The KAA shared photos of the training venue they have set up at the national Olympic sport centre in Jincheon. As with several previous Olympics they have built a kind of facsimile of the finals arena for their charges to train on. The enormous expense this must have entailed gives an idea of the resources that go into protecting the biggest South Korean Olympic medal ‘banker’ of all. It obviously makes for good, very visual publicity for the NOC as well.

Although I was also wondering: is it really worth it? If you’re that good, shouldn’t you be able to turn up to any field and deliver the goods? I guess this piece of theatre has worked so far, so they are hoping it will work again. And they can practice against each other; let’s face it, the chances of them having to compete against each other in the last three rounds are pretty high. This year, they seem to have skipped the traditional ‘training in a baseball stadium‘ which characterised previous buildups. Maybe they’ve avoided some of the more tedious publicity work this time round.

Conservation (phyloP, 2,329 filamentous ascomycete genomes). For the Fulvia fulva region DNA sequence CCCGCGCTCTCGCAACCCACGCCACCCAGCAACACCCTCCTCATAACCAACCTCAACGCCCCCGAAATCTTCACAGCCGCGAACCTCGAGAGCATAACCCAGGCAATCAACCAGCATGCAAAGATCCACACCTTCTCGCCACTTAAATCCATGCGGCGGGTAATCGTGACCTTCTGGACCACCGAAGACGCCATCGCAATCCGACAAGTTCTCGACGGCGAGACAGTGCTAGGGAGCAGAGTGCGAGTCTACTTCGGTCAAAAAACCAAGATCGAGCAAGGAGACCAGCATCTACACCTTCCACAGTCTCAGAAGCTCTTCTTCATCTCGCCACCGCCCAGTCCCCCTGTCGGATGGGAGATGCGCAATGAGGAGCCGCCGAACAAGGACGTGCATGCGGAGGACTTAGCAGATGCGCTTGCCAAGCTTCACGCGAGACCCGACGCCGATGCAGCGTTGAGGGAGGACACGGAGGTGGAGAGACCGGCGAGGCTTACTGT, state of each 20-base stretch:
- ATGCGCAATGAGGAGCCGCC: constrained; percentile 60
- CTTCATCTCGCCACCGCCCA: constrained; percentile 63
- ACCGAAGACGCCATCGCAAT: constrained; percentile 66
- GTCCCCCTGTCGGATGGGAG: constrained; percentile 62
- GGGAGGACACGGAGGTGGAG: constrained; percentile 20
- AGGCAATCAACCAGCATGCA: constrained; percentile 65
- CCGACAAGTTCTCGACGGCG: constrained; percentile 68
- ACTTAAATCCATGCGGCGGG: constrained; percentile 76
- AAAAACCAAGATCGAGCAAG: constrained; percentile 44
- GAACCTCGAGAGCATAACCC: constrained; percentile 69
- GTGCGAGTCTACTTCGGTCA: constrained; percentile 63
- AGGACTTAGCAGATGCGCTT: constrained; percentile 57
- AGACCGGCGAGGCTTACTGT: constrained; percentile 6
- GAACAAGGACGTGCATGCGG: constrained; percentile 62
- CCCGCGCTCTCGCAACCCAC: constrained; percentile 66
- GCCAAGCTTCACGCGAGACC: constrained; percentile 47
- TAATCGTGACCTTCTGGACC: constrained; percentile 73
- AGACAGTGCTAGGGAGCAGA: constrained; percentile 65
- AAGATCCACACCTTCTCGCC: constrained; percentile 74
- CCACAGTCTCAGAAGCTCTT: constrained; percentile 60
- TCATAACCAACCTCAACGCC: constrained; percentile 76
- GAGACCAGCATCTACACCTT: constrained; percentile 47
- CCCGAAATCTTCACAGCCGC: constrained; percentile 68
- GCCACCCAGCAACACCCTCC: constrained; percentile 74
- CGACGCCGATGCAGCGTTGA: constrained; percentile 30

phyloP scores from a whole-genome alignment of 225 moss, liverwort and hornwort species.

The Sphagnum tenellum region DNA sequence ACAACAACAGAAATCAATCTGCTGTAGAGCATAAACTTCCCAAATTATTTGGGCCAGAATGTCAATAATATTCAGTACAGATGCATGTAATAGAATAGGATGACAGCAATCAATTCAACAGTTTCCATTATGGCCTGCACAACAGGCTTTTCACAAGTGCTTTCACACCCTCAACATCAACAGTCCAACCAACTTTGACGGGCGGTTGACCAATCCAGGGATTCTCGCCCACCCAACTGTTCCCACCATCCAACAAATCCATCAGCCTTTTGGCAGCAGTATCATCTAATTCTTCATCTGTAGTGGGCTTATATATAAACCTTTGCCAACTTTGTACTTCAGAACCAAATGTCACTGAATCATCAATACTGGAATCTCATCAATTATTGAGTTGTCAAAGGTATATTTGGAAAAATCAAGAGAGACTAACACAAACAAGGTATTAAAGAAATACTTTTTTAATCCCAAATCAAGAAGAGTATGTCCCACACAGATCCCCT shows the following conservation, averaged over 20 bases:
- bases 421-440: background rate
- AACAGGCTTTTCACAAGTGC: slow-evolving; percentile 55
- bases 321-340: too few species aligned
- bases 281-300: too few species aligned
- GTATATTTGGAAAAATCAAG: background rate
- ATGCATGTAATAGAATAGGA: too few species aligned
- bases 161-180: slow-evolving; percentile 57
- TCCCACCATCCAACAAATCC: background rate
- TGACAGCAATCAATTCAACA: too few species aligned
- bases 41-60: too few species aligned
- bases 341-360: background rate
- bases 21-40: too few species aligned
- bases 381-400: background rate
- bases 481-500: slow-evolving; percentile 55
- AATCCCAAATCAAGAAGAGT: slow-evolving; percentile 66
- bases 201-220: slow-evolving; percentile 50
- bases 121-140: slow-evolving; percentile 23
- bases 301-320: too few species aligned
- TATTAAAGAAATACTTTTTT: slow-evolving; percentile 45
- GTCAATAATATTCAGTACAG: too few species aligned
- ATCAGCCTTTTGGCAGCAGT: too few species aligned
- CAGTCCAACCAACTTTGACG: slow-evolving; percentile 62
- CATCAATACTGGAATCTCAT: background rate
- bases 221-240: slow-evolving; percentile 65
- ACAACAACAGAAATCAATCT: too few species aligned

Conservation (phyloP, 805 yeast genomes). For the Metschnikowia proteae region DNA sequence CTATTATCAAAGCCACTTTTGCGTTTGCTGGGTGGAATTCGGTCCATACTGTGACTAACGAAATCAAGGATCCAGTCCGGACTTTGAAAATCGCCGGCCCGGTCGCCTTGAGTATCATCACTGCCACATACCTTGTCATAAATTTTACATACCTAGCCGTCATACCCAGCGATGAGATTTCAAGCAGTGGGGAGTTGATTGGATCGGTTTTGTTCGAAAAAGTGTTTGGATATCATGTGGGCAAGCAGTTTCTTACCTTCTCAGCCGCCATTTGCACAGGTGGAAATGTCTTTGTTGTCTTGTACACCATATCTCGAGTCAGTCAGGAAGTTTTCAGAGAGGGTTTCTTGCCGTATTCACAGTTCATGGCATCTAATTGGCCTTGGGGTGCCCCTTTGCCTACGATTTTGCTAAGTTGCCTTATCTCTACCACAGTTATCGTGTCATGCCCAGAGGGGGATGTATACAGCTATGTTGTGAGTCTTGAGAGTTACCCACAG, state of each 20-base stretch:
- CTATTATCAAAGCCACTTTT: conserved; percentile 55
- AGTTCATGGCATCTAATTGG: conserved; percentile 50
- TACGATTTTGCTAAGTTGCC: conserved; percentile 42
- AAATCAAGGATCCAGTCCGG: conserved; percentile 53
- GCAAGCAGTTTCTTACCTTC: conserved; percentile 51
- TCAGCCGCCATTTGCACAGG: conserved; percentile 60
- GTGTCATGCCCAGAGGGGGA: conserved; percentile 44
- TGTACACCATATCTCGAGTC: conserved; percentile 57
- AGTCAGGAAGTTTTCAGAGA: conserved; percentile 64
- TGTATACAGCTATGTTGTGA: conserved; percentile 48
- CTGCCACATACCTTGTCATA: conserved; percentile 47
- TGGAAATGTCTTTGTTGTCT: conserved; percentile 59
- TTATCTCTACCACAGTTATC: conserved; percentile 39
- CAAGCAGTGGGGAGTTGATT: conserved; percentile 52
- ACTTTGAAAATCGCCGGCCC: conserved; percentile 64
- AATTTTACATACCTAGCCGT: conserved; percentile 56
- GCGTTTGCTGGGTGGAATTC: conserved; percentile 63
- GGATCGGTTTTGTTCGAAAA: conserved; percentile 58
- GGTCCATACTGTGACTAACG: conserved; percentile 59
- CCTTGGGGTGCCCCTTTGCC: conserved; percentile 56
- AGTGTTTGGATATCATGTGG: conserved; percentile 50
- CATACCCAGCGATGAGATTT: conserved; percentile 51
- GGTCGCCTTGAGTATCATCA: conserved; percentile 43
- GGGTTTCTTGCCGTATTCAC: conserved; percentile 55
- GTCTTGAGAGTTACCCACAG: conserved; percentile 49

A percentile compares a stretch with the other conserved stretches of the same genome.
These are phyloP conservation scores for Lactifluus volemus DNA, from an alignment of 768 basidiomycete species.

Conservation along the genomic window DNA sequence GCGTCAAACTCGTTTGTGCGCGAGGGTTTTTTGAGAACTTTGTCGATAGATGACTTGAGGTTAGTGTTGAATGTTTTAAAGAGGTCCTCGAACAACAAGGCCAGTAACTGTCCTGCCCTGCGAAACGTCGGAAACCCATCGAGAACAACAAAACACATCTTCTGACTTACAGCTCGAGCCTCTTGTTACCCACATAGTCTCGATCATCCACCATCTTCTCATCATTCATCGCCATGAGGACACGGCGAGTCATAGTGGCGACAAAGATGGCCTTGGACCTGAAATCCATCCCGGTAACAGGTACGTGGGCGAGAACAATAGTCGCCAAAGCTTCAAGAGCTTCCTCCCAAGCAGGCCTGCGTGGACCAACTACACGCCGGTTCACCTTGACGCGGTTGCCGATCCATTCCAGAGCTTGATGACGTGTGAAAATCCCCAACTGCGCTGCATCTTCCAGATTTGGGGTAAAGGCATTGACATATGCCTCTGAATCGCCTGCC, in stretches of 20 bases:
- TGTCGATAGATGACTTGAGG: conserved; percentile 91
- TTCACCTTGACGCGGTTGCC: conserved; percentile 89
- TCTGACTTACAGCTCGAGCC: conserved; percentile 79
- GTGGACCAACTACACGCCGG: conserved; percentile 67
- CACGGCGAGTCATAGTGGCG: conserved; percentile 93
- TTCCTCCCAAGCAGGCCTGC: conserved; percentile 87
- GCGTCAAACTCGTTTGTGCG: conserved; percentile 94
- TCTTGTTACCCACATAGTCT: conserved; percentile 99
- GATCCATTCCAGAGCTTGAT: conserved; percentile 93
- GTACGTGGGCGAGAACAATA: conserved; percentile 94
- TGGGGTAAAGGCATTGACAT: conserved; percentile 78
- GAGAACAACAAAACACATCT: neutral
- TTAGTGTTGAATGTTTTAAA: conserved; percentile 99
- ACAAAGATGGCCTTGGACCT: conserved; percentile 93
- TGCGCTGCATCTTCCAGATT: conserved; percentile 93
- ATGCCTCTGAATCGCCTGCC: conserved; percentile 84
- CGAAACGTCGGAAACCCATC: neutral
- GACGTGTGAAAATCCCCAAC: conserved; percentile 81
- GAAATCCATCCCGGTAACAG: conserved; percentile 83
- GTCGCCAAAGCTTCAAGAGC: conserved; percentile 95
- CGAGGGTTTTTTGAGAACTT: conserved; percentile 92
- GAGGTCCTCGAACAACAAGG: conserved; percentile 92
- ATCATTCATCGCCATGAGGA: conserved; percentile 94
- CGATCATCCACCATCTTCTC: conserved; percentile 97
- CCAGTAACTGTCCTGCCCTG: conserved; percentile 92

Did you know you can donate directly to help Japanese athletes? If you use Visa, they’ll match it. I suppose I wasn’t expecting Japanese sports to be funded quite so directly.

Perhaps more NOCs should have the digital begging bowl out. Over at Team GB, they seem to prefer you buy something from the gift shop. I mean, these T-shirts are pretty boss:

They also have an ‘Archery’ T-shirt, with an extremely abstract design on the front. I guess it’s supposed to be a sight:

Despite a high-profile announcement re: spectators – the plan was to cap venue attendance at 50% of capacity or 10,000 – whichever is the greater – there now seems to still be a threat of holding the whole thing behind closed doors. The impact on archery wouldn’t be too great, the impact on the athletics stadium (capacity 68,000) will be enormous.

There will apparently be a final decision on Monday. This is on the back of mixed news re: COVID in Japan. A vaccination programme has finally started gaining momentum, although the famed ‘Delta variant’ seems to be going around already. Once it’s in, it’s not getting out. The worrying case of an athlete from Uganda testing positive on arrival in Japan, after apparently passing a COVID test and being fully vaccinated, is either an outlier or a worrying harbinger of what is to come in the next few weeks, as 60,000 or so athletes, journos, technicians, broadcasters, judges, coaches and federation wonks begin to descend on Tokyo. This bell-end isn’t helping, either. There was also some more news about beer and condoms.